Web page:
TODAY’S READING: EZEKIEL 47-48
“The circumference of the city shall be 18,000 cubits. And the name of the city from that time shall, The Lord Is There.” – Ezekiel 48:35
This is closing verse of Ezekiel. In a sense, we could say this closing sentence is everything that Ezekiel is pointing towards.
So, how do we Jesus in what Ezekiel is pointing towards? And, what do the names of the tribes, the allotment of the land, and the gates of the city have to do with seeing Jesus in Ezekiel’s closing statement?
We know that in the last verse of Ezekiel that the city being referred to is Jerusalem. More properly, given everything the vision Ezekiel had, we should think of this city as the New Jerusalem.
Revelation 21:2-3 says, “And I saw the holy city, new Jerusalem, coming down out of heaven from God, prepared as a bride adorned for her husband. And I heard a loud voice from the throne saying, ‘Behold, the dwelling place of God is with man. He will dwell with them, and they will be his people, and God himself will be with them as their God.”
So, the new Jerusalem, the holy city, is likened to a bride. This city is the dwelling place of God with man. God himself will be with his people there. Indeed, the Lord is there.
We are even told about the gates of the new Jerusalem. Revelation 22:12-13 says, “It had a great, high wall, with twelve gates, and at the gates twelve angels, and on the gates the names of the twelve tribes of the sons of Israel were inscribed – on the east three gates, on the north three gates, on the south three gates, and on the west three gates.” This connects back to Ezekiel because this is exactly what Ezekiel said about the city he saw in his vision.
This it the city that Abraham was looking for when obeyed God and left the land and household of his father. Hebrews 11:10 says, “For he was looking forward to the city that has foundations, whose designer and builder is God.”
All of this points to the city in Ezekiel’s closing sentence as not a physical city but to Jesus. Specifically, Jesus dwelling with his bride.
We read in Revelation that the city had 12 gates with the names of the tribes of Israel on them. And, this is the case in Ezekiel. But, to get the full meaning of Ezekiel, we need to take a step back. For this city was in the land of Israel that was allotted to the 12 tribes.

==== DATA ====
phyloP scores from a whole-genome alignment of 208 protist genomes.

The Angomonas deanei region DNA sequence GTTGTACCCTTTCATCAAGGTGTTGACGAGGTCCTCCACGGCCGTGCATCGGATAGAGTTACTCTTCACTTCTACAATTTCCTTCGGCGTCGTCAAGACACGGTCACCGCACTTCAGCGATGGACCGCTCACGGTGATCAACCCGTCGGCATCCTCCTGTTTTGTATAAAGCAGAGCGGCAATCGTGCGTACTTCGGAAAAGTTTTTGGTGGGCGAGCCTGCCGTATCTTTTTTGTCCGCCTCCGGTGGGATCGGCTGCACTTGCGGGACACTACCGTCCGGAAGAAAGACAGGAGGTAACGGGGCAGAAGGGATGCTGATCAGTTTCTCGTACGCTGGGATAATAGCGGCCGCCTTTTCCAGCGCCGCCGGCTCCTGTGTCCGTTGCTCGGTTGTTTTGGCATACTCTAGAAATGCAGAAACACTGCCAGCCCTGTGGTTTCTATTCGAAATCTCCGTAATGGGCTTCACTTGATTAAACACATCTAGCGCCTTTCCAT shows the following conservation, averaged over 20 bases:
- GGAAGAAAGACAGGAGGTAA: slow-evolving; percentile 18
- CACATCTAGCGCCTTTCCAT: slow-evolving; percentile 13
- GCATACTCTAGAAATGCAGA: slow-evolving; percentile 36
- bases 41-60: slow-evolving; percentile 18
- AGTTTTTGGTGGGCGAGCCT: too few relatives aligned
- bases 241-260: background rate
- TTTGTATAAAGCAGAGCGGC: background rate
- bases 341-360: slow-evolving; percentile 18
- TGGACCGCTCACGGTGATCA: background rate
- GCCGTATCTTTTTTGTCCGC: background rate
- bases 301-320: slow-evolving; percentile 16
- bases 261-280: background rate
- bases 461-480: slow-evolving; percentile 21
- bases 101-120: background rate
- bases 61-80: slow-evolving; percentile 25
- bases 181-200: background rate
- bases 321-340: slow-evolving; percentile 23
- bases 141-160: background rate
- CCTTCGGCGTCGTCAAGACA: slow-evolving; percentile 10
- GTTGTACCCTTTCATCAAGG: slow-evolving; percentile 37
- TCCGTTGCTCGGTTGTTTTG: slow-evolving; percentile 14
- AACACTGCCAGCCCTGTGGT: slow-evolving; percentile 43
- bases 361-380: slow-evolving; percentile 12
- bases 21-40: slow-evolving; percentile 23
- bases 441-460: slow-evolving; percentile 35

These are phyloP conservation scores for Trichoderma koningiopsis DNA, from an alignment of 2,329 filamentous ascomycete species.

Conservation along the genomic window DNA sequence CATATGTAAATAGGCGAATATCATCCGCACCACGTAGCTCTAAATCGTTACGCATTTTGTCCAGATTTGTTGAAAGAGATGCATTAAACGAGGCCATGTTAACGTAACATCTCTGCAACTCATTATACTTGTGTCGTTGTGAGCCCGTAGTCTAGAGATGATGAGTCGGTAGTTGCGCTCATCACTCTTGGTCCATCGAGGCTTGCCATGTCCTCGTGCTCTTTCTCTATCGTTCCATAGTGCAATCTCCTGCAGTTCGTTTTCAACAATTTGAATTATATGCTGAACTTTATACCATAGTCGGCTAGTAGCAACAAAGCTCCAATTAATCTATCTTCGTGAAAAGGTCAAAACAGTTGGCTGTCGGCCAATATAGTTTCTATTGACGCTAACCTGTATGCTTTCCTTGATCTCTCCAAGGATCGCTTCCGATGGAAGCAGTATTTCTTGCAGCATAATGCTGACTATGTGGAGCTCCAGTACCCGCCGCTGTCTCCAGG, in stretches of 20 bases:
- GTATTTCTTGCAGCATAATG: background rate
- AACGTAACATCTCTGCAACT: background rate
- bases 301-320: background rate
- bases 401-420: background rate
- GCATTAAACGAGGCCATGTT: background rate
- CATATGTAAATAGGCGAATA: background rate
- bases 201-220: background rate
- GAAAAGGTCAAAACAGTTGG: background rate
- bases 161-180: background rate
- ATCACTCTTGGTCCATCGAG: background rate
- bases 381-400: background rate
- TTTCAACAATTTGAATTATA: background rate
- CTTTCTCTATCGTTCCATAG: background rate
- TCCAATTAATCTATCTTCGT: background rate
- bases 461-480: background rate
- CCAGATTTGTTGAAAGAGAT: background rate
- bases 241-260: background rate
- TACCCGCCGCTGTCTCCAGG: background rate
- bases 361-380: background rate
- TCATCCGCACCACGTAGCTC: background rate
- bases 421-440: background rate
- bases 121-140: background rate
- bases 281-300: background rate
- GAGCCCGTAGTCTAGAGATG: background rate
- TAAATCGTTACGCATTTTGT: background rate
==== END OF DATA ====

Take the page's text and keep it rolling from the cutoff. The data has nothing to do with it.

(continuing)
Earlier this year, I wrote about the meaning of the names of the 12 tribes of Israel and the names of Manasseh and Ephraim in The Story of Jesus and Israel through the 12 Tribes and The Story of Jesus and Israel Is Incomplete without Manasseh and Ephraim. Throughout the Bible, the 12 tribes, which are actually 13 tribes, are listed in different orders. When we consider the order of the tribes and the meanings of their names, we can discern something about what God is trying to say in that particular passage of scripture.
In Ezekiel 48:1-29, when we read of how the land was allotted, the order of the tribes are:
So, if we took the sentences spoken at each of the births of the son that fathered these tribes, then we would have a paragraph like the following:
God has judged me and heard my voice. Happy I am for women have called me happy. With many wrestlings I have wrestled and prevailed. For God has made me forget all my hardship and all my father’s house. For God has made me fruitful in the land of my affliction. Because the Lord has looked upon my affliction, my husband will love me. I will praise the Lord. The son of my right hand, the highly regarded son. Because the Lord has heard that I am hated, he has given me this son also. God has given me my wages because I gave my servant to my husband. God has endowed me with a good endowment and now my husband will honor me. Good fortune has come.
Now, remember that this was how the land was allotted. So, we are not in the city, the dwelling place of the Lord, at this point.
So, notice how the paragraph seems to start with us. We were judged. We wrestled. We forget our hardship. We became fruitful in the land of our affliction.
But, it is not until the middle of this paragraph that we begin to see Jesus. My husband will love me. I will praise the Lord, the son of his right hand, the highly regarded son.
And, by the end we know the good that God has endowed us with. Good has come to us.
While Levi did not receive an inheritance, an allotment, in the land, he is inserted into the middle of the tribes and the description of their allotment. This is interesting because the Levites were the priests. The function of the priests is to mediate the presence of God to the people. That is, they are to join God and the people.
This is exactly the sentence spoken over Levi at his birth. “This time my husband will be attached to me.” In the paragraph above, Levi is their to join the people to God.
Notice where Levi falls in the description of the allotment of the land – between Judah and Benjamin. Judah means “I will praise the Lord.” Benjamin means “the son of my right hand, the highly regarded son.” So, it is in the midst of praising the Lord, Jesus Christ, the son of God’s right hand, that we are joined to God.
It’s also interesting that Levi does not fall exactly in the middle of the allotment of the tribes. In other words, there are not six tribes on one side Levi and six tribes on the other. Since Levi falls between Judah and Benjamin, there are seven tribes before Levi and five tribes after.